The causes of the Great War

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  • The call to arms. Posters from the first week of mobilisation on walls in Paris

    The call to arms. Posters from the first week of mobilisation on walls in Paris.
    Source: L'Illustration - the war album 1914-1919

  • Anonymous, Soissons, French foot soldiers in the Aisne, 1915; lithographic print

    Anonymous, Soissons, French foot soldiers in the Aisne, 1915; lithographic print. Credit: DR

  • Sarajevo: Prinzip is arrested after the murder of the Austro-Hungarian Archduke François-Ferdinand, on the 28th June 1914

    Sarajevo: Prinzip is arrested after the murder of the Austro-Hungarian Archduke François-Ferdinand, on the 28th June 1914. Source: L'Illustration - the war album 1914-1919

  • The President of the Republic in Russia. The tsar and the President of the French Republic inspect marine guards in Peterhof

    The President of the Republic in Russia. The tsar and the President of the French Republic inspect marine guards in Peterhof. Source: L'Illustration - the war album 1914-1919



The First World War was responsible for about 8 million deaths. As time passes, it is difficult to understand how and why in 1914 the great nations of Europe came to confront each other with such rage. All the more reason to analyse precisely how the war happened.Although it is true that the causes of any historical event are generally manifold and complex, it is nevertheless surprising that, 90 years after the start of the Great War, we are still asking ourselves about the causes of this conflict. The reason for this is that for a very long time, we were less concerned with analysing the causes than deciding who was to blame - it was obviously the other's fault! We must look for an explanation for the war in the state that Europe was in at the beginning of the 20th century. And not just through earlier sequences of events, such as the return and loss of the Alsace-Lorraine, but also in the development of nations throughout the 19th century. The concept of national identity had become the ruler in Europe.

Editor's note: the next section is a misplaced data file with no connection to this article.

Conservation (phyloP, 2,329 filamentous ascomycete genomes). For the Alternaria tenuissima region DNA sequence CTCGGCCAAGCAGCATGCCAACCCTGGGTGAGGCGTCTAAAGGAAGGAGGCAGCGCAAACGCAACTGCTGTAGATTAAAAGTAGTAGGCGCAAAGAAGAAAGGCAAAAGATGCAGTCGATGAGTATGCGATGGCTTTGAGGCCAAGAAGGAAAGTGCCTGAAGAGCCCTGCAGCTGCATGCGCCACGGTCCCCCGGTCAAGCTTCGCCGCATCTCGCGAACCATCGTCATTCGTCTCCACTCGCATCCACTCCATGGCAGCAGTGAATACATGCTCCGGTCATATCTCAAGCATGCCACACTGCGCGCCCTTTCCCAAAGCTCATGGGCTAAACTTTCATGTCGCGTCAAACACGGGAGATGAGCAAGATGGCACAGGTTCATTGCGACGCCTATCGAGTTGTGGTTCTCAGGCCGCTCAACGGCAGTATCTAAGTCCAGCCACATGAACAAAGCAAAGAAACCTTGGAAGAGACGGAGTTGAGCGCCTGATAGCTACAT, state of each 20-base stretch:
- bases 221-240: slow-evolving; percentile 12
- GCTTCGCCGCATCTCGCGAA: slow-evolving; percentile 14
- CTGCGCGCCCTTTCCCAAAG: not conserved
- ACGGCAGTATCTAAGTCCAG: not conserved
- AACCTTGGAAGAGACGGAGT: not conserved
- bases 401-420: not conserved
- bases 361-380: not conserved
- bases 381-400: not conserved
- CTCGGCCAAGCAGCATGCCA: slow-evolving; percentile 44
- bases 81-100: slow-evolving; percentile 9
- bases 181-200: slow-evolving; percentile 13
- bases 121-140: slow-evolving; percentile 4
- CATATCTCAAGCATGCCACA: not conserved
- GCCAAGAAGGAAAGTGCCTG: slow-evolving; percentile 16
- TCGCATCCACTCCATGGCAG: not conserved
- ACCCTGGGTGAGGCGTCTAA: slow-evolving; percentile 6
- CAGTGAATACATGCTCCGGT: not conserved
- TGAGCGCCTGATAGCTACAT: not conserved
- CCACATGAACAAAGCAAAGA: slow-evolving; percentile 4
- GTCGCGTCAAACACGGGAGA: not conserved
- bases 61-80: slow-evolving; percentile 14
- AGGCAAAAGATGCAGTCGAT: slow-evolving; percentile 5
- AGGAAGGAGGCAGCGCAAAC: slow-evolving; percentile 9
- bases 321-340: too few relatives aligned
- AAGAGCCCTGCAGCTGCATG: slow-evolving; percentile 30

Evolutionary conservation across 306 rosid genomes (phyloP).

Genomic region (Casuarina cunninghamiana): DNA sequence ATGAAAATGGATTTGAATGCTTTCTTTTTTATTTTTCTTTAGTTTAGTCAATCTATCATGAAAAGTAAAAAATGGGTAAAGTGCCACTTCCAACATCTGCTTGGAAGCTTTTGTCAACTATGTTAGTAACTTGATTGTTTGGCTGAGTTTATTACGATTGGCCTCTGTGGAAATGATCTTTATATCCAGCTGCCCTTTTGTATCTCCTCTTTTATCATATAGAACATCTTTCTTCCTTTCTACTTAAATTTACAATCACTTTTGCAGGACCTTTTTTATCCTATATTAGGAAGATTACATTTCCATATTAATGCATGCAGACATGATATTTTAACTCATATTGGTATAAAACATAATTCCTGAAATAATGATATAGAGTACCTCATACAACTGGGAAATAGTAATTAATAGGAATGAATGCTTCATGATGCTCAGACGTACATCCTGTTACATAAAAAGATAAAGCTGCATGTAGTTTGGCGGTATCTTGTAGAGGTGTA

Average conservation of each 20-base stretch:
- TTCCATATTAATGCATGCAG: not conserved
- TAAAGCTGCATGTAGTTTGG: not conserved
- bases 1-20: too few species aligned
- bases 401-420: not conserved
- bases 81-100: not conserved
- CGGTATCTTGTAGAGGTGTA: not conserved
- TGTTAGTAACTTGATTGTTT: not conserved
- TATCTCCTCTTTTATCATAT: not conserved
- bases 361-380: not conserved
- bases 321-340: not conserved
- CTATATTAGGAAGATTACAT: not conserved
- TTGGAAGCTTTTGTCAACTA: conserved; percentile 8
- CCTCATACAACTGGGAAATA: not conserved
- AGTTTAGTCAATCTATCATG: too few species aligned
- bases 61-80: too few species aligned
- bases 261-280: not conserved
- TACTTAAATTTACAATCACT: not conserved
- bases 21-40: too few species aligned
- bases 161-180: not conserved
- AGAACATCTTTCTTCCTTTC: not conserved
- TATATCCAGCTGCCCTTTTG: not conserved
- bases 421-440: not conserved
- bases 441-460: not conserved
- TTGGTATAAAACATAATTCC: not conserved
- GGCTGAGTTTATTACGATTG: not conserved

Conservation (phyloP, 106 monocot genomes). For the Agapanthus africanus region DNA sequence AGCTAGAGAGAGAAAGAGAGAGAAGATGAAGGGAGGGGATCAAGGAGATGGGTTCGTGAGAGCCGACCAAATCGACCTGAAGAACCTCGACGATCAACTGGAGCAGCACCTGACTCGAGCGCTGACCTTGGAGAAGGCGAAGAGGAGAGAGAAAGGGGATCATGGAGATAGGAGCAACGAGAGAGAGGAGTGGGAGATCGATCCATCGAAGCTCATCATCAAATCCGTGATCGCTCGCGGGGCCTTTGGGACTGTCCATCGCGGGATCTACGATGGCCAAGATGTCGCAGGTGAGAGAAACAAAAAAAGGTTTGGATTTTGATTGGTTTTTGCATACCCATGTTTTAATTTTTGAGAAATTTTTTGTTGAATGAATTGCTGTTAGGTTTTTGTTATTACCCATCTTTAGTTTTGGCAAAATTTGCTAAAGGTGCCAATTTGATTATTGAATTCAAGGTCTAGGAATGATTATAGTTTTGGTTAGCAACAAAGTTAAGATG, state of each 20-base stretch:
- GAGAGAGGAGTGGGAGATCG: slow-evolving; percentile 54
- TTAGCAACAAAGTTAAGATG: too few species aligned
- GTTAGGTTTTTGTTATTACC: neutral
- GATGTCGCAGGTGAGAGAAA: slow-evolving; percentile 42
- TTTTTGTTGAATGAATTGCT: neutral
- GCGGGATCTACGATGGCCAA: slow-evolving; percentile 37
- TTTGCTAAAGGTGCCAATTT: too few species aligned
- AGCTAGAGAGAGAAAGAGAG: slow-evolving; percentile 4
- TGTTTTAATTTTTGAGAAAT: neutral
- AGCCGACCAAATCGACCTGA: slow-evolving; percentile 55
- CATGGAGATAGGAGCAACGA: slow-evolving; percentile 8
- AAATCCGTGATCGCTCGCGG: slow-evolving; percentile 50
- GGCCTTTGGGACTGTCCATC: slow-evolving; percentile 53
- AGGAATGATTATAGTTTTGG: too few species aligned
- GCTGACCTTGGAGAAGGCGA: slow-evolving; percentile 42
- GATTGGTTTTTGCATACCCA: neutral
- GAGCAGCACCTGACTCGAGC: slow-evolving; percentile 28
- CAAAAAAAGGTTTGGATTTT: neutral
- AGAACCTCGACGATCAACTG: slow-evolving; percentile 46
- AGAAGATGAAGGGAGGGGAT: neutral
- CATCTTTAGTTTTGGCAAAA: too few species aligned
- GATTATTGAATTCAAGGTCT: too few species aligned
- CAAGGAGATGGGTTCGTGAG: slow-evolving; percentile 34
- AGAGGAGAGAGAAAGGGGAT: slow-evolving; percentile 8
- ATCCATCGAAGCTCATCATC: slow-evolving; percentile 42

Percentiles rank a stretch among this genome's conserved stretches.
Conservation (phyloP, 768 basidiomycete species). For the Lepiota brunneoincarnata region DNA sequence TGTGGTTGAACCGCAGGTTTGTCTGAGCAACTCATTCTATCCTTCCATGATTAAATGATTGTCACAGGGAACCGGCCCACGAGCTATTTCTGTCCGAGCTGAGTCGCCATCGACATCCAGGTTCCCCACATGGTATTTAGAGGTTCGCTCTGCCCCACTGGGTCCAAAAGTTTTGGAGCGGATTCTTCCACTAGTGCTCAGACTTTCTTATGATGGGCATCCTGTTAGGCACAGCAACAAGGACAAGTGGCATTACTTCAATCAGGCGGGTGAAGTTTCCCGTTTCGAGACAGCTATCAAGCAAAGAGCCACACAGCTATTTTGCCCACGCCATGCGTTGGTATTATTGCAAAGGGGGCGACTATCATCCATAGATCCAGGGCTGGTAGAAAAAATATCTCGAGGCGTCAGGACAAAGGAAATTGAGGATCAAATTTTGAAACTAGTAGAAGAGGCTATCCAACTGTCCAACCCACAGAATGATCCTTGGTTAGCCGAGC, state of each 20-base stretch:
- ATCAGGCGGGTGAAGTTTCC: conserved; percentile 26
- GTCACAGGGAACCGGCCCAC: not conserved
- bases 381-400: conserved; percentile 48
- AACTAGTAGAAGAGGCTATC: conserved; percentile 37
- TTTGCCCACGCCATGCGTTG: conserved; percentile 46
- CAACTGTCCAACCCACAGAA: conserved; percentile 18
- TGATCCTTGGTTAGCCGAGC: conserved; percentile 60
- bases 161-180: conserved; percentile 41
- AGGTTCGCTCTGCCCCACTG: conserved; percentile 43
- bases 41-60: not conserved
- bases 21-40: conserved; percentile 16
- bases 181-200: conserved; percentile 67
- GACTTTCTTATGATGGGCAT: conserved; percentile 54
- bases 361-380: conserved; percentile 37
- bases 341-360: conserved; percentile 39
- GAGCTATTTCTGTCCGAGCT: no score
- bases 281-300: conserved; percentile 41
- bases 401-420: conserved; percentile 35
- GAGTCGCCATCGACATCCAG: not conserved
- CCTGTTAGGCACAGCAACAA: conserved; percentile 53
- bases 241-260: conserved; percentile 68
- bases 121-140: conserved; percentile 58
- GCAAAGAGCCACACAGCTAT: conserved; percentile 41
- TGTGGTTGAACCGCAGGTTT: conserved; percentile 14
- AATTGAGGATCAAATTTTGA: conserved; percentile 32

But far from creating harmony between nations, it had more often encouraged an increase in national antagonism, which did not necessarily include the "inherited" enemies of yesteryear. And so the age-old antagonism between France and England was buried and transformed into the "Entente cordiale" in 1904, whilst Franco-German hostility tended to grow as a result of memories of the war of 1870, compounded by the crises which had set France against Germany over Morocco - especially the one in 1911, which had left both countries' public opinion wounded and mistrusting of each other. The French, or at least some journalists and generals, feared a German "rushed attack", whereas the Germans were convinced that the Revenge spirit continued to flourish in France, an opinion that could only add strength to the attitude of some of the French media and those inclined towards "militaristic demagoguery" (1) which had become evident with the reintroduction of three years of military service in 1913. Another key factor: the alliance between France and Russia, which could, if necessary, lead Germany to fear a war on two fronts. When, in 1907, Russia then became closer with the United Kingdom, the feeling of being truly surrounded started to spread in Germany, where there was at the time an obsessive fear of the Slavic giant.

The attack on Sarajevo, the spark in the Balkans